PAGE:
Nadine Kaadan knows the power of stories to open up our world. Her first English-language picture book The Jasmine Sneeze does exactly this and more. Through her joyful, fun-filled tale about cheeky, karaoke-singing cat Haroun and his misadventures in Damascus, Nadine challenges the “single story” many of us have of Syria by focussing on its vibrant culture and rich heritage. Imagine our delight when we learnt that The Jasmine Sneeze was recently translated into Arabic-Slovenian, Arabic-Croatian, and Arabic-German bilingual editions! These were produced by a project called Story time: Connecting people with the power of art. Funded by the European Union and with partners from Croatia, Slovenia, Austria and Germany, Story time aims to facilitate the acceptance and integration of refugee children into local European communities. I asked Nadine to tell us about her work with Story time and the impact of translated versions of her book on Croatian, Slovenian and Austrian readers.*
Can you tell us more about how The Jasmine Sneeze became involved with Story time?
The organisers wanted to find a book that touched on Syrian culture that they could make bilingual and that could facilitate a true integration. I went on a trip to Slovenia, Croatia and Austria to do storytime workshops and readings and also to show the local community more about the Syrian culture away from the news, away from the fear that everyone is having or that the media is spreading. They wanted, basically, to show locals more about these people who are coming. Where do they come from? What is their culture? And the organiser found that The Jasmine Sneeze was an ideal book for this project.
Nadine with Slovenian artist Vesna Bukovec
Story time also invited you to participate in their art residency programme. What was this about?
The Story time project has two sides. The story-reading project is one side. The other side of it is a one-week art residency. Artists from different countries collaborated to create artwork where traditional motifs were seen through the topic of refugees or immigration. I worked with a Slovenian artist, Vesna Bukovec. I designed a tile that looks like the Islamic tiles that you can find all over Syria. The designs on these tiles usually represent herbs or plants, but instead we used the traditional flower bouquet of Slovenia as inspiration, where each flower represents a Christian value. So what I am trying to challenge is the idea of a monoculture. I am trying to challenge the idea of separation. Through art, you can celebrate diversity truly. When you look at the tile, you see that it is coming from Syria – from Islam – and it is also representing something that is traditional and Slovenian. These tiles were spread all over public spaces in Slovenia.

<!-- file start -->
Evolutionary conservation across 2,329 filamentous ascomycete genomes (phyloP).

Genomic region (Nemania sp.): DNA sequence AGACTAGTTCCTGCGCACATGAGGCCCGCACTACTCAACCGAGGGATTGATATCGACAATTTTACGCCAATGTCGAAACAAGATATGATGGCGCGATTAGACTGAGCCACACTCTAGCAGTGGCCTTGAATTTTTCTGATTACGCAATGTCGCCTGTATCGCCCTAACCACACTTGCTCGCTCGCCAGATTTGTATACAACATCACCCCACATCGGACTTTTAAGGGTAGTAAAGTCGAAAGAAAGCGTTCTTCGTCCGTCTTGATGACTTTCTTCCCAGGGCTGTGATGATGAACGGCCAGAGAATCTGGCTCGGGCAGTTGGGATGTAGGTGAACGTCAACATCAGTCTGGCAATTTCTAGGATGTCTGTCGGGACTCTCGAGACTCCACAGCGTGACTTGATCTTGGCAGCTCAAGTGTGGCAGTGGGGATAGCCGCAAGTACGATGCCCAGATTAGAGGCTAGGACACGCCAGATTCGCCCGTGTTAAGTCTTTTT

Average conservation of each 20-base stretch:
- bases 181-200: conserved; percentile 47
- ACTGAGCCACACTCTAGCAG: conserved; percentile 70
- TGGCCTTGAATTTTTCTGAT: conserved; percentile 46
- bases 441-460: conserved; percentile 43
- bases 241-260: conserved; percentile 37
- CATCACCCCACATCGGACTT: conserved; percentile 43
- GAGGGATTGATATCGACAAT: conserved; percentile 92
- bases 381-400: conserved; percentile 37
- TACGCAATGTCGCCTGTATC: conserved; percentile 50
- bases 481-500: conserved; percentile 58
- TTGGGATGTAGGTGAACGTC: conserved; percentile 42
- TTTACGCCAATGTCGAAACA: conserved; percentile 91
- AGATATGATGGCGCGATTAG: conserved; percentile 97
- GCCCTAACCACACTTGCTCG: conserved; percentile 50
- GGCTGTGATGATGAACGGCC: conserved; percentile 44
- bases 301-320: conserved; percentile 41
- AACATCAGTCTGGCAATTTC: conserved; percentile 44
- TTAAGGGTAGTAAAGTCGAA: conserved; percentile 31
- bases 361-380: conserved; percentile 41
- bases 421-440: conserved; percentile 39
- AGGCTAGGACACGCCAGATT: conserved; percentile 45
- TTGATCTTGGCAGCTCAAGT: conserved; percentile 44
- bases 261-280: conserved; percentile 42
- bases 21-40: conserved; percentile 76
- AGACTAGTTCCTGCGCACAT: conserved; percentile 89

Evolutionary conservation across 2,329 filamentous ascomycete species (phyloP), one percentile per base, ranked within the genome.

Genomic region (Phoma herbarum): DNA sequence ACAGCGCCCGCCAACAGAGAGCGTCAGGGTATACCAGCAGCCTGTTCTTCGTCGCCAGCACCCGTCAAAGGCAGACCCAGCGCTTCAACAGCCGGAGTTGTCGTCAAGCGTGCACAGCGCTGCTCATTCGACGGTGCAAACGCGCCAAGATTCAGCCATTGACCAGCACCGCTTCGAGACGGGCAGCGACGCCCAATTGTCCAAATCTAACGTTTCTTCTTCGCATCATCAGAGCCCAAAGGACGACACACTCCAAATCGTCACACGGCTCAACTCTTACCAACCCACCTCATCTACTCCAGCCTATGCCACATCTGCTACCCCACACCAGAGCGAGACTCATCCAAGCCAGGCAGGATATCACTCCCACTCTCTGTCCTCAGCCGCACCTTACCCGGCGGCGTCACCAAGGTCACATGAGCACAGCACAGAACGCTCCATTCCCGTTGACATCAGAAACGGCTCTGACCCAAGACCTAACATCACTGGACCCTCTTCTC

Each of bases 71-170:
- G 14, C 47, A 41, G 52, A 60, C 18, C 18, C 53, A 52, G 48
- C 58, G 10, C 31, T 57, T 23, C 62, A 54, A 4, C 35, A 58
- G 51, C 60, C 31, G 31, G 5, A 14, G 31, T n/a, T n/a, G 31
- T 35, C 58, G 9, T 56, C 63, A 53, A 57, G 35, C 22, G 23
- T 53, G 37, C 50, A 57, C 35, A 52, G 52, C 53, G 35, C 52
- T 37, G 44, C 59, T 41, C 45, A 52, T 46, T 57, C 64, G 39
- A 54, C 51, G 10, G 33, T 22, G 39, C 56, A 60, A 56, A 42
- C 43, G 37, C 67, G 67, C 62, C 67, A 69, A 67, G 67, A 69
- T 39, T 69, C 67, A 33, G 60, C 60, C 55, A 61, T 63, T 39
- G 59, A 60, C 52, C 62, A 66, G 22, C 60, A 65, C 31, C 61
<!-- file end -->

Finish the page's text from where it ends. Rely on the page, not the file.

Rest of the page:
Photos from KGLU – Koroška galerija likovnih umetnosti
How did it feel to hear The Jasmine Sneeze being read in another language? What did you observe from the children listening?
The kids were very excited. We read the book in Arabic and then we read the translation, and I found that all the kids – Slovenian, Croatian and Austrian – were excited to look at the Arabic letters and to learn Arabic. They would ask me to write their names in Arabic. There was a true cultural exchange happening, and I felt it left them feeling less afraid of Syria and Syrians. Kids are so excited to learn about things they don’t know anything about. This is something adults are not so good at – they are mostly afraid of the things they don’t know. And it was really fun for me to hear these languages that I also don’t speak. It was really nice to hear the tonality and learn how they express the story and it was a true cultural exchange.
Photos from KGLU – Koroška galerija likovnih umetnosti – KGLU
Can you share a standout event or a favourite moment?
In Zagreb, one of the mums told me that after reading the book her daughter said she can’t wait until she has a Syrian friend. That was really beautiful to hear. This is a time when Syrians need friends. And then in Slovenia, a journalist from the local television network that came to cover the event at the KGLU – Koroška galerija likovnih umetnosti asked one little boy, “What did you learn about Syria after reading the book?” And he said, “Well, they have karaoke parties and cats.” So, reading this book immediately created an image of Syria that was positive. It reminds people of the culture, the art. And when these kids meet a child who is a refugee from Syria, then their interaction will be different just from this one story reading.
Photo from Booksa. Arabic-Croatian edition of The Jasmine Sneeze
Why do you think we should publish and read children’s books in translation? What will we gain from reading these types of books?
I’ve learned recently that in the UK less than 3% of books have been translated from other languages. That tells us how much English kids are missing, how much they don’t know about the world and other cultures. It’s very, very important for kids to be exposed to the world, to know what’s going on around them. It creates love, it creates empathy, it creates understanding. You know, at the end of one of these events someone told me that when she gets a cat, she will name it Haroun. I think that’s beautiful, that a Syrian name now has a positive meaning for this European child – that it inspires love and not fear.
Thank you, Nadine! You can buy your copy of The Jasmine Sneeze here. And if you live in the USA, watch out for our hardcover edition – coming to US bookstores in March 2018!
*This interview has been edited.